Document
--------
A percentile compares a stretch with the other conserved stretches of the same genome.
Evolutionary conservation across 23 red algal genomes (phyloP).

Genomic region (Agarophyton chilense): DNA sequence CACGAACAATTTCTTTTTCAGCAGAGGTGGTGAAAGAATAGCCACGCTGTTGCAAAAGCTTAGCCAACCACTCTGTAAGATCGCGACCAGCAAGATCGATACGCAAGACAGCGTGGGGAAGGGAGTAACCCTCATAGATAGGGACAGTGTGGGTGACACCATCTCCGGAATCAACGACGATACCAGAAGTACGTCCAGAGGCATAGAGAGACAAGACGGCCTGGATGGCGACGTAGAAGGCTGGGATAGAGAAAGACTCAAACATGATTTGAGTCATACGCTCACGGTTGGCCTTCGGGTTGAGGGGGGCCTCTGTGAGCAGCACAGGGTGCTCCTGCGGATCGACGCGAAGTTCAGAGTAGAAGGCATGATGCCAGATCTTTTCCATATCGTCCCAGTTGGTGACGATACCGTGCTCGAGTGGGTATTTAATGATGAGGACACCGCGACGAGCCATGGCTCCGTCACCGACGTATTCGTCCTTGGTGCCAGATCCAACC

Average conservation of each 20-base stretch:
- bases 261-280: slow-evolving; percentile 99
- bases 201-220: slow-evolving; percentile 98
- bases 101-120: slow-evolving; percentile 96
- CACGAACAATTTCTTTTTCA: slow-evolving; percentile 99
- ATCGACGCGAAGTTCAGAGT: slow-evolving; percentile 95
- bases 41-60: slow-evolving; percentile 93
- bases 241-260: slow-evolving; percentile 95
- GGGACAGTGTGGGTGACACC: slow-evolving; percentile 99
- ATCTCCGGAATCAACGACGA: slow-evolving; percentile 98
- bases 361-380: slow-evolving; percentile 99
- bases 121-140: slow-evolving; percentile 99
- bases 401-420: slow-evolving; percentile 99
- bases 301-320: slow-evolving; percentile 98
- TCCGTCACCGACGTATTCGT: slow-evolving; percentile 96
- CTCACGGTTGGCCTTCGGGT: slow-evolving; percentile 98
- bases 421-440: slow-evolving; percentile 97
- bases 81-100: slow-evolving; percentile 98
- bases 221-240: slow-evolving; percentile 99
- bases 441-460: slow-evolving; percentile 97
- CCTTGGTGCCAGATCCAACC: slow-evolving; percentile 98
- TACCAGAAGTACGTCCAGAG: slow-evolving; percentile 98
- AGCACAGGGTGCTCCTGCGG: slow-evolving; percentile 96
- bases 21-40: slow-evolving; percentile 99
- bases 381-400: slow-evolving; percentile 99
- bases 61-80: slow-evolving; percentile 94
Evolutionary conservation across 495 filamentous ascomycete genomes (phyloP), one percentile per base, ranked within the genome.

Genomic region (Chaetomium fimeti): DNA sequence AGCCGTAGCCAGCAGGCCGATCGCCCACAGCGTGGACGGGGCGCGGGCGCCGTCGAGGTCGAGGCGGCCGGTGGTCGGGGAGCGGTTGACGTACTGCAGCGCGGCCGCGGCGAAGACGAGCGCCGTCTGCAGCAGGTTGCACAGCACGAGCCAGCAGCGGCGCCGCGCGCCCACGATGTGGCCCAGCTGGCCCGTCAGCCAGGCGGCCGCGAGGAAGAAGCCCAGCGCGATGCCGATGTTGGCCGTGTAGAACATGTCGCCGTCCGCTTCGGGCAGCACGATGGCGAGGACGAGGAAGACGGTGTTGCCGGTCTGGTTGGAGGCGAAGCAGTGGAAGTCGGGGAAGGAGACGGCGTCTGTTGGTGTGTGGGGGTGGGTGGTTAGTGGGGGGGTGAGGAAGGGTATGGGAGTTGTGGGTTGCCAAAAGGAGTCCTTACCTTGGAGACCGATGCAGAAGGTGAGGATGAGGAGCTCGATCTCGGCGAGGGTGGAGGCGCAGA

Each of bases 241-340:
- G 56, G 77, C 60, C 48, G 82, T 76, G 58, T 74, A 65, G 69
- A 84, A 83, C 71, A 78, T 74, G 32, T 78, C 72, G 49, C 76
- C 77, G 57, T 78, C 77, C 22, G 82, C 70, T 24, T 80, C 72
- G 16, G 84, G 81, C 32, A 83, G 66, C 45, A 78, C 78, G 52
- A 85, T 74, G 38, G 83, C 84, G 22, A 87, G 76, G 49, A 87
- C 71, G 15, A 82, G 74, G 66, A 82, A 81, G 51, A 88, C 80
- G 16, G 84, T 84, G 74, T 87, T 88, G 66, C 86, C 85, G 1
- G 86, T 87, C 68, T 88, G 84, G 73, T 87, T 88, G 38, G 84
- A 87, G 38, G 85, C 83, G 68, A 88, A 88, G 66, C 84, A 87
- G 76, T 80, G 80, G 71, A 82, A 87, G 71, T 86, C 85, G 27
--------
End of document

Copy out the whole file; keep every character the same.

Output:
A percentile compares a stretch with the other conserved stretches of the same genome.
Evolutionary conservation across 23 red algal genomes (phyloP).

Genomic region (Agarophyton chilense): DNA sequence CACGAACAATTTCTTTTTCAGCAGAGGTGGTGAAAGAATAGCCACGCTGTTGCAAAAGCTTAGCCAACCACTCTGTAAGATCGCGACCAGCAAGATCGATACGCAAGACAGCGTGGGGAAGGGAGTAACCCTCATAGATAGGGACAGTGTGGGTGACACCATCTCCGGAATCAACGACGATACCAGAAGTACGTCCAGAGGCATAGAGAGACAAGACGGCCTGGATGGCGACGTAGAAGGCTGGGATAGAGAAAGACTCAAACATGATTTGAGTCATACGCTCACGGTTGGCCTTCGGGTTGAGGGGGGCCTCTGTGAGCAGCACAGGGTGCTCCTGCGGATCGACGCGAAGTTCAGAGTAGAAGGCATGATGCCAGATCTTTTCCATATCGTCCCAGTTGGTGACGATACCGTGCTCGAGTGGGTATTTAATGATGAGGACACCGCGACGAGCCATGGCTCCGTCACCGACGTATTCGTCCTTGGTGCCAGATCCAACC

Average conservation of each 20-base stretch:
- bases 261-280: slow-evolving; percentile 99
- bases 201-220: slow-evolving; percentile 98
- bases 101-120: slow-evolving; percentile 96
- CACGAACAATTTCTTTTTCA: slow-evolving; percentile 99
- ATCGACGCGAAGTTCAGAGT: slow-evolving; percentile 95
- bases 41-60: slow-evolving; percentile 93
- bases 241-260: slow-evolving; percentile 95
- GGGACAGTGTGGGTGACACC: slow-evolving; percentile 99
- ATCTCCGGAATCAACGACGA: slow-evolving; percentile 98
- bases 361-380: slow-evolving; percentile 99
- bases 121-140: slow-evolving; percentile 99
- bases 401-420: slow-evolving; percentile 99
- bases 301-320: slow-evolving; percentile 98
- TCCGTCACCGACGTATTCGT: slow-evolving; percentile 96
- CTCACGGTTGGCCTTCGGGT: slow-evolving; percentile 98
- bases 421-440: slow-evolving; percentile 97
- bases 81-100: slow-evolving; percentile 98
- bases 221-240: slow-evolving; percentile 99
- bases 441-460: slow-evolving; percentile 97
- CCTTGGTGCCAGATCCAACC: slow-evolving; percentile 98
- TACCAGAAGTACGTCCAGAG: slow-evolving; percentile 98
- AGCACAGGGTGCTCCTGCGG: slow-evolving; percentile 96
- bases 21-40: slow-evolving; percentile 99
- bases 381-400: slow-evolving; percentile 99
- bases 61-80: slow-evolving; percentile 94
Evolutionary conservation across 495 filamentous ascomycete genomes (phyloP), one percentile per base, ranked within the genome.

Genomic region (Chaetomium fimeti): DNA sequence AGCCGTAGCCAGCAGGCCGATCGCCCACAGCGTGGACGGGGCGCGGGCGCCGTCGAGGTCGAGGCGGCCGGTGGTCGGGGAGCGGTTGACGTACTGCAGCGCGGCCGCGGCGAAGACGAGCGCCGTCTGCAGCAGGTTGCACAGCACGAGCCAGCAGCGGCGCCGCGCGCCCACGATGTGGCCCAGCTGGCCCGTCAGCCAGGCGGCCGCGAGGAAGAAGCCCAGCGCGATGCCGATGTTGGCCGTGTAGAACATGTCGCCGTCCGCTTCGGGCAGCACGATGGCGAGGACGAGGAAGACGGTGTTGCCGGTCTGGTTGGAGGCGAAGCAGTGGAAGTCGGGGAAGGAGACGGCGTCTGTTGGTGTGTGGGGGTGGGTGGTTAGTGGGGGGGTGAGGAAGGGTATGGGAGTTGTGGGTTGCCAAAAGGAGTCCTTACCTTGGAGACCGATGCAGAAGGTGAGGATGAGGAGCTCGATCTCGGCGAGGGTGGAGGCGCAGA

Each of bases 241-340:
- G 56, G 77, C 60, C 48, G 82, T 76, G 58, T 74, A 65, G 69
- A 84, A 83, C 71, A 78, T 74, G 32, T 78, C 72, G 49, C 76
- C 77, G 57, T 78, C 77, C 22, G 82, C 70, T 24, T 80, C 72
- G 16, G 84, G 81, C 32, A 83, G 66, C 45, A 78, C 78, G 52
- A 85, T 74, G 38, G 83, C 84, G 22, A 87, G 76, G 49, A 87
- C 71, G 15, A 82, G 74, G 66, A 82, A 81, G 51, A 88, C 80
- G 16, G 84, T 84, G 74, T 87, T 88, G 66, C 86, C 85, G 1
- G 86, T 87, C 68, T 88, G 84, G 73, T 87, T 88, G 38, G 84
- A 87, G 38, G 85, C 83, G 68, A 88, A 88, G 66, C 84, A 87
- G 76, T 80, G 80, G 71, A 82, A 87, G 71, T 86, C 85, G 27